Both Homestead’s book and the letter archive “make tons of resources available,” Jewell said. “It is opening up the possibilities for others to look at the same evidence and draw their own conclusions. To argue and be generative of more interpretations of Cather and Lewis and Cather’s work.”
The archive will include decades of missives that Cather wrote to friends and family. She wrote to her father, expressing regret for missing Christmas in 1906. She wrote to her editor, complaining about being charged for extra corrections to “My Ántonia” in 1919. She wrote to an old friend from her university days in Lincoln just before her death in April 1947.
But there’s at least one glaring hole in the narrative: her correspondence with Lewis. Besides the 1936 letter, the only written communication known to exist between the two women are a few short postcards.
Though Homestead believes there were obviously more letters written between the two, the scant paper trail isn’t entirely surprising to her.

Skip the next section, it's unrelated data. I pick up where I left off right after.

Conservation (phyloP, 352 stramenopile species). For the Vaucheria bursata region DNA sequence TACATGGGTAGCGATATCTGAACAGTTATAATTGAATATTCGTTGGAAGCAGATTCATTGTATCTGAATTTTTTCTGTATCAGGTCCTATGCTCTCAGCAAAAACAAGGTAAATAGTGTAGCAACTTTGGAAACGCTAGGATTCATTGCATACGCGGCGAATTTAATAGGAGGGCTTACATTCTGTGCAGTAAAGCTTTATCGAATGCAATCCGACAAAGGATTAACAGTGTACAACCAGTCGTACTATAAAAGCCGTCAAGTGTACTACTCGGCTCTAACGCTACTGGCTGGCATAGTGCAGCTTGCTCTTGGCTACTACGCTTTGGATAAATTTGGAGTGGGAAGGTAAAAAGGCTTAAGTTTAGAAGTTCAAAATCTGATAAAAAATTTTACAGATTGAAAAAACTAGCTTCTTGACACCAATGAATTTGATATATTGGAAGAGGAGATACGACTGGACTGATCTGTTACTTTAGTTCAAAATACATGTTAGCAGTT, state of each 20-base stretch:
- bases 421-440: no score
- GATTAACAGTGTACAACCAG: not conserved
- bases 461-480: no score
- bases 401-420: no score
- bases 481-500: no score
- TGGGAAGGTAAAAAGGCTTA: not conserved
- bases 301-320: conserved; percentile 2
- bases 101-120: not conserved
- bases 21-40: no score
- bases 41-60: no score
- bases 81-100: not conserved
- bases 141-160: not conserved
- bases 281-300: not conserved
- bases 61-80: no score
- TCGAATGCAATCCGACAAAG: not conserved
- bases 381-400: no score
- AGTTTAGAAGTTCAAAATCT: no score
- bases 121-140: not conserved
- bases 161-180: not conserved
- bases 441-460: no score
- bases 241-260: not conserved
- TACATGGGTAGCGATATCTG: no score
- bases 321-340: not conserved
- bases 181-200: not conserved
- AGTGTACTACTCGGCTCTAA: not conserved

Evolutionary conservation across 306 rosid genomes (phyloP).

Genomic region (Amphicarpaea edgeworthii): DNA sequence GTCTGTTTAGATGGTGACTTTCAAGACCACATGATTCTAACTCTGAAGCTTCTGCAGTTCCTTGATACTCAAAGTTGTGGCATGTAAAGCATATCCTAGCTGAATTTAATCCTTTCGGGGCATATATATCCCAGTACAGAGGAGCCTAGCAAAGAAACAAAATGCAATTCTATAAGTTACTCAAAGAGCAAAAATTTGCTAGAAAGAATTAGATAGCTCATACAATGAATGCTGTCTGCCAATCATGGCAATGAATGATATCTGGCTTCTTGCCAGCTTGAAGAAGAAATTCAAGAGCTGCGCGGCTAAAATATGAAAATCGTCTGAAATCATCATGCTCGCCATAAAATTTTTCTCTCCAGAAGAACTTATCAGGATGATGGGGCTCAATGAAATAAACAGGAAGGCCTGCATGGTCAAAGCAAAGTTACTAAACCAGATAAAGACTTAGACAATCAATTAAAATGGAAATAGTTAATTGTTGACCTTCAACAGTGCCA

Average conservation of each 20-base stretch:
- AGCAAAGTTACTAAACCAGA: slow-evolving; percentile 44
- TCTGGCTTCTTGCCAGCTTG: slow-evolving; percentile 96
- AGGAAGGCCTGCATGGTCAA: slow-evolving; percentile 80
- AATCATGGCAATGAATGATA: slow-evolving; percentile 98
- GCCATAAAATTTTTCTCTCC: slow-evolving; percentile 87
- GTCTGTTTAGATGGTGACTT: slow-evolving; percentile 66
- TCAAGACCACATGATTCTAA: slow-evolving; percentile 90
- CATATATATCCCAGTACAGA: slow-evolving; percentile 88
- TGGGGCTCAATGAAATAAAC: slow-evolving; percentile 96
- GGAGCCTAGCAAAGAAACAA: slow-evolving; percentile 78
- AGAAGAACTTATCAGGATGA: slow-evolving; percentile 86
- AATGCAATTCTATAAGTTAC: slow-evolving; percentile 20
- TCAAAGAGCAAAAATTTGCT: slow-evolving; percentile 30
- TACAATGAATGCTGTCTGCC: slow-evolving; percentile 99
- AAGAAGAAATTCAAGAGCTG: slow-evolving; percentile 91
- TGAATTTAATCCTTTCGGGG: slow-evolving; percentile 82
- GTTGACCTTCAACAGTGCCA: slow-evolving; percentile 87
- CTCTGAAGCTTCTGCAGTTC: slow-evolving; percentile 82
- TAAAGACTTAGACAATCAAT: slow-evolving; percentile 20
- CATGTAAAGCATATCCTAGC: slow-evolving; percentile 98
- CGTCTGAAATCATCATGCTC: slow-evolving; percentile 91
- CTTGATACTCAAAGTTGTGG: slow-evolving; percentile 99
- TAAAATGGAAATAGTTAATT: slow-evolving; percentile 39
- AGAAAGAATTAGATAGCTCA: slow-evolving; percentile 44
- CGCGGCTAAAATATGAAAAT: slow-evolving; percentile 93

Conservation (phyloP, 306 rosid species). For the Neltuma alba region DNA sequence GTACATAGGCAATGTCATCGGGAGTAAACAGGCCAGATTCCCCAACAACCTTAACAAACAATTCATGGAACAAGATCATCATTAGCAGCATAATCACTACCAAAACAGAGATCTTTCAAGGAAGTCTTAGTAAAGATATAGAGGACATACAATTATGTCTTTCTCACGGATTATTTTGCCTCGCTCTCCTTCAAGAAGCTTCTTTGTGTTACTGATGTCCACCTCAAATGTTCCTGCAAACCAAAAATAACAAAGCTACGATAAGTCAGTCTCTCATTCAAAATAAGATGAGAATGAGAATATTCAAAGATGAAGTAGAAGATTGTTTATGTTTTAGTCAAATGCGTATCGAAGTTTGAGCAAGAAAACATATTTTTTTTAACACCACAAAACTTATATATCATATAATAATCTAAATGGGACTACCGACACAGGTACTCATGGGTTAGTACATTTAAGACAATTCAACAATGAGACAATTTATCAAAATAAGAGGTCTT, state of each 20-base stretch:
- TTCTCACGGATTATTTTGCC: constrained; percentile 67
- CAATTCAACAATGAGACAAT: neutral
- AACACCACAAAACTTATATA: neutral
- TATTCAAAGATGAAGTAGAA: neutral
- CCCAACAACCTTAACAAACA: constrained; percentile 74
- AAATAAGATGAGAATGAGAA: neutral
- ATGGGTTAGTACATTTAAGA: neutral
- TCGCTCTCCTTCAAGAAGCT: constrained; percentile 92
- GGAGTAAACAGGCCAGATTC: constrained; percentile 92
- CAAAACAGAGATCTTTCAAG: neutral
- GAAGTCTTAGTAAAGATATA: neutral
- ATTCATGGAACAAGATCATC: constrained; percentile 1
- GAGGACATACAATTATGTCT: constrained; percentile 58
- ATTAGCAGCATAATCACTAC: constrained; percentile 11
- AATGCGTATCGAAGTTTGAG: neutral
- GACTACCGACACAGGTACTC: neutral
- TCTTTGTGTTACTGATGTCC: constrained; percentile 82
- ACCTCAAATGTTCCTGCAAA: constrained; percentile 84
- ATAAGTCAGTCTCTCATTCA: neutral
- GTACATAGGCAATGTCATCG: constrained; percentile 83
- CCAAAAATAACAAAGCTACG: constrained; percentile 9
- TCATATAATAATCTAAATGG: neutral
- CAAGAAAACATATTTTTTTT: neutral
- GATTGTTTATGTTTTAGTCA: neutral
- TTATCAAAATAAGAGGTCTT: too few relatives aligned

“When you live together, you don’t write to each other, right?” she said.
Cather met Lewis, a Lincoln native, in 1903. Cather, living in Pittsburgh, was visiting her college stomping grounds. Five years later, after Cather had moved to New York City, she and Lewis moved in together. They lived and traveled as a pair until Cather’s death 39 years later.
Still, in the past, many scholars have trivialized Lewis’ role in Cather’s life. After Cather’s death, Lewis served as the literary executor of the author’s estate. Because Cather’s will specifically forbade the publication of her personal letters, Lewis won no friends among the early biographers who wrote to her requesting documents and received polite, but firm, rejections.
Historically, academic study has shied away from Cather’s personal story in favor of the writings she left behind. Those scholars who were interested in the woman behind the words often characterized her as a socially aloof artist, forever pining after her literary muse, Isabelle McClung, a close friend from Pittsburgh who eventually married a Russian-Canadian violinist.